Milwaukee in Milwaukee County, Wisconsin — The American Midwest (Great Lakes)
West Wisconsin Avenue
The Mitchell mansion was originally built as a modest brick house. During the 1870s Edward Townsend Mix, the city’s leading architect, transformed the Italianate residence into a French Second Empire mansion. Constructed of cream city brick, the remodeling added a third story with a straight mansard roof and a four-story tower. A gazebo, fountain and horticultural conservatory were also added.
Before a 60-foot bluff at 8th street was cut down, the upper and lower streets that became Wisconsin Avenue were laid out with no thought of connecting. When the street improvement finally came, the two sections did not match up. The land in the center became what we know today as the Court of Honor. Four sculptural monuments adorn the landscaped area.
Civil War Monument (1898) called The Victorious Charge: This bronze group
Carnival Column with Sphere (1900): This 65-foot Corinthian column with a sphere on top commemorates the week-long carnival held in Milwaukee during the administration of Mayor David Rose. The eagle pictured atop the sphere was identical to those above the public library entrance.
Memorial to Spanish-American War Veterans (1932): This monument was commissioned by veterans of the Spanish-American War as a tribute to their comrades.
George Washington Statue (1885): This bronze statue of Washington is said to be the first west of New York and is probably Milwaukee’s oldest public monument. The first sculpture placed in the Court of Honor, it was donated by Elizabeth Plankinton, daughter of Milwaukee meat packer John Plankinton.
Calvary Presbyterian church (completed in 1872), a fine example of Victorian Gothic architecture listed on state and national historic registers, was designed by master Milwaukee architect Henry C. Koch and Julius Hess. Built of cream city brick (now painted red), the size and opulence of the structure was a testament to the affluence of the congregation, which was drawn from the city’s Yankee elite.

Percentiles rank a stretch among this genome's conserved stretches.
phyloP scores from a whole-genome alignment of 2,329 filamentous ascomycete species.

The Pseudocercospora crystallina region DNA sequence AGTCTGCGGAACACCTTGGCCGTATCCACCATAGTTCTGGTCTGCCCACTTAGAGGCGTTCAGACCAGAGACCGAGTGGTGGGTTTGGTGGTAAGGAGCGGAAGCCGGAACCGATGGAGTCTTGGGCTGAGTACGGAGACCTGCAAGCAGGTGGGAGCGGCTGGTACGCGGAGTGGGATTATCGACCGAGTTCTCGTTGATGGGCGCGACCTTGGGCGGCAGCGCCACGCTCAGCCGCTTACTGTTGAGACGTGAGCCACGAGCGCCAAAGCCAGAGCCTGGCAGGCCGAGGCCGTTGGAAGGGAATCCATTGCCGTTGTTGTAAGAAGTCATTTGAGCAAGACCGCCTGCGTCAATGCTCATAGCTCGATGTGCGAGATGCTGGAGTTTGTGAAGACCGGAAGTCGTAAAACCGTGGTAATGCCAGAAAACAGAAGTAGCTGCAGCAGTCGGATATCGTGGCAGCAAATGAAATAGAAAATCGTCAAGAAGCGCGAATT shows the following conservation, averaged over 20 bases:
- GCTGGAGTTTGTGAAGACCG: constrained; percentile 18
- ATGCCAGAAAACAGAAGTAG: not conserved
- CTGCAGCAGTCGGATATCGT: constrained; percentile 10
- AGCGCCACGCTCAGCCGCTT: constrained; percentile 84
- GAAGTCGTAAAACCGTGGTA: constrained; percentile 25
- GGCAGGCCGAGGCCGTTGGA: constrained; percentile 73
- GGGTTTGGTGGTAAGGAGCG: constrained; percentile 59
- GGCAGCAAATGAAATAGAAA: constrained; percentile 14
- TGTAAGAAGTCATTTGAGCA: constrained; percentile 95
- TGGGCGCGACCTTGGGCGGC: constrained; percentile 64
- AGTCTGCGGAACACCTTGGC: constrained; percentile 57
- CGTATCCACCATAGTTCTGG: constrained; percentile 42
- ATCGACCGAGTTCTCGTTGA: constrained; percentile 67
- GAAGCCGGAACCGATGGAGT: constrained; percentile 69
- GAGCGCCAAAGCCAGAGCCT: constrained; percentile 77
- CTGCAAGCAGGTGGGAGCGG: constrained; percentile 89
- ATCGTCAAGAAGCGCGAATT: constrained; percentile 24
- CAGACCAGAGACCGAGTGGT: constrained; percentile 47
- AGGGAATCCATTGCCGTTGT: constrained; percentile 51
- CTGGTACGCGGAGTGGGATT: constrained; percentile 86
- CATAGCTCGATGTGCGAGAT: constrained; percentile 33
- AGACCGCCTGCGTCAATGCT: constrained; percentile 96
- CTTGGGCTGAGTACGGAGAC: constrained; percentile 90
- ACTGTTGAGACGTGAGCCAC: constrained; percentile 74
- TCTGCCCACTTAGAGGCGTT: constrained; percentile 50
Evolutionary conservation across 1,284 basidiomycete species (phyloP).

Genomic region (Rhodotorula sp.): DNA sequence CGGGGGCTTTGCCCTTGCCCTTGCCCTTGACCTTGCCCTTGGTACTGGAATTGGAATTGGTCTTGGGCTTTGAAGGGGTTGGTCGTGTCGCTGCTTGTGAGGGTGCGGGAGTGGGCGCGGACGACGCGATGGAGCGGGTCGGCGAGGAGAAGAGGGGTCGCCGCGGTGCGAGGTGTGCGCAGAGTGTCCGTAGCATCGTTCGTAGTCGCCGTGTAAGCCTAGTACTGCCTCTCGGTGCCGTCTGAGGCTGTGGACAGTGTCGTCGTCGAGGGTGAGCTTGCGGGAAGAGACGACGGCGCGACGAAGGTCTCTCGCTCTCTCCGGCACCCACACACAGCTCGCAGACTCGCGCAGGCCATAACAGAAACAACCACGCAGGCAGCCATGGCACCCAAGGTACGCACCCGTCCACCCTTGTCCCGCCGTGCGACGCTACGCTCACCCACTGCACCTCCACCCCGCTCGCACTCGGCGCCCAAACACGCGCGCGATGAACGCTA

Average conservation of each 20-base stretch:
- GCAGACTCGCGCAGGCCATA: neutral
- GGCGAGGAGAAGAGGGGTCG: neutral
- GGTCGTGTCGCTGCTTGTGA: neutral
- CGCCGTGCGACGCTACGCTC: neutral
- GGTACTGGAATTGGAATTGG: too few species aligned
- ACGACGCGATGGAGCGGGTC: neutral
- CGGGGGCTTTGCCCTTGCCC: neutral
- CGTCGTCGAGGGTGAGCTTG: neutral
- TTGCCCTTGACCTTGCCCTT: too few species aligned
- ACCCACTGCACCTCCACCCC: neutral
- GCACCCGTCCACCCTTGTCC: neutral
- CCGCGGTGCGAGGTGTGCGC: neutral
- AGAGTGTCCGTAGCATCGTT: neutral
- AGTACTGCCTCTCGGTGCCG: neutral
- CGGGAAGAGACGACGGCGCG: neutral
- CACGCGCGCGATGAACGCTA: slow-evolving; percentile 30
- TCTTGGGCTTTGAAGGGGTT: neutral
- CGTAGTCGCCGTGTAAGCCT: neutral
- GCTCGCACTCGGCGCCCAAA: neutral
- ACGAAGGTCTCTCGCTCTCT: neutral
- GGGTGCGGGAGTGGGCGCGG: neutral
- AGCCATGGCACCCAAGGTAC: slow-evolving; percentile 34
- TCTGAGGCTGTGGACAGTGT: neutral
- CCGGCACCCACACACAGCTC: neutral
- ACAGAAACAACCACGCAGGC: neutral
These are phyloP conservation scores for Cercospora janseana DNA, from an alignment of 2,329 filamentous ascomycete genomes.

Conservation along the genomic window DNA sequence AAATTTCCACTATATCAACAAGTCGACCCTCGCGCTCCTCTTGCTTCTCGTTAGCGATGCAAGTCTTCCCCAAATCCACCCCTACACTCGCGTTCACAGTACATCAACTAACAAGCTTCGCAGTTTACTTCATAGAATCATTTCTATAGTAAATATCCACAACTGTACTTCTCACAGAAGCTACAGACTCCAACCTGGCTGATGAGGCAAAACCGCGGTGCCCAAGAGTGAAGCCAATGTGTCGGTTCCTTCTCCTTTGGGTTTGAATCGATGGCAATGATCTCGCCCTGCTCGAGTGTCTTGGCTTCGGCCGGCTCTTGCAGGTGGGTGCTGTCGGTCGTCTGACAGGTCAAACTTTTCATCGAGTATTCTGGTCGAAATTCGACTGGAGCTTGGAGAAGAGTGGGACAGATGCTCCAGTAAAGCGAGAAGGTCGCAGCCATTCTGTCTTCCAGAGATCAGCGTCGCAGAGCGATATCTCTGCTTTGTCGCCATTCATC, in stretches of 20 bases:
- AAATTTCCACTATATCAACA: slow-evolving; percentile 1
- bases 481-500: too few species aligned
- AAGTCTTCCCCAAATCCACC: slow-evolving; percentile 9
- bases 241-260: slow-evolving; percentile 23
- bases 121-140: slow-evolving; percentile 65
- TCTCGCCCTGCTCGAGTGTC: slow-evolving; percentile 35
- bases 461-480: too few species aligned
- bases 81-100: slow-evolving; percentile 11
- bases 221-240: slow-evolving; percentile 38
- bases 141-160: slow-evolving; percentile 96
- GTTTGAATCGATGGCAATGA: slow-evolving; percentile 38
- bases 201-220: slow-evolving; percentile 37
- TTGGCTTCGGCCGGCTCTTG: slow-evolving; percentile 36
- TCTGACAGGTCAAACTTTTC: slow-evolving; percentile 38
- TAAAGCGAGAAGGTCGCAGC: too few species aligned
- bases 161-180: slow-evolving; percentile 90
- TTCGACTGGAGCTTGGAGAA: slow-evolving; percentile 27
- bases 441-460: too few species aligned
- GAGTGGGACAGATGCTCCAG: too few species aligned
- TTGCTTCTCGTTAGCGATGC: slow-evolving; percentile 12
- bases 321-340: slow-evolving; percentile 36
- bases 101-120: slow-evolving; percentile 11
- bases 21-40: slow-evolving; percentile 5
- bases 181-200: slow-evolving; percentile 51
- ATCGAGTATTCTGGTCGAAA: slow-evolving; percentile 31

Location. 43° 2.314′ N, 87° 55.403′ W. Marker is in Milwaukee, Wisconsin, in Milwaukee County. Marker is at the intersection of West Wisconsin Avenue and North 10th Street, on the right when traveling east on West Wisconsin Avenue. Touch for map. Marker is at or near this postal address: 915 West Wisconsin Avenue, Milwaukee WI 53233, United States of America.
Other nearby markers. At least 8 other markers are within walking distance of this marker. Saint James Court (within shouting distance of this marker); Central Library (about 300 feet away, measured in a direct line); a different marker also named Historic Milwaukee (about 300 feet away); Mabel Wanda Raimey (about 700 feet away); Milwaukee's Last Operating Tower Clock (approx. 0.2 miles away); Roman Catholic Church of the Gesu (approx. 0.2 miles away); MacArthur Square (approx. 0.2 miles away); a different marker also named Historic Milwaukee (approx. ¼ mile away). Touch for a list and map of all markers in Milwaukee.
Also see . . . History of the Mitchell mansion and the Wisconsin Club. (Submitted on June 15, 2012, by Paul Fehrenbach of Germantown, Wisconsin.)
Categories. • Notable Buildings •
Credits. This page was last revised on June 16, 2016. This page originally submitted on June 14, 2012, by Paul Fehrenbach of Germantown, Wisconsin. This page has been viewed 464 times since then and 19 times this year. Photos: 1, 2, 3, 4, 5, 6, 7, 8, 9, 10, 11, 12. submitted on June 14, 2012, by Paul Fehrenbach of Germantown, Wisconsin. 13. submitted on November 16, 2014. 14. submitted on June 14, 2012, by Paul Fehrenbach of Germantown, Wisconsin. • Bernard Fisher was the editor who published this page.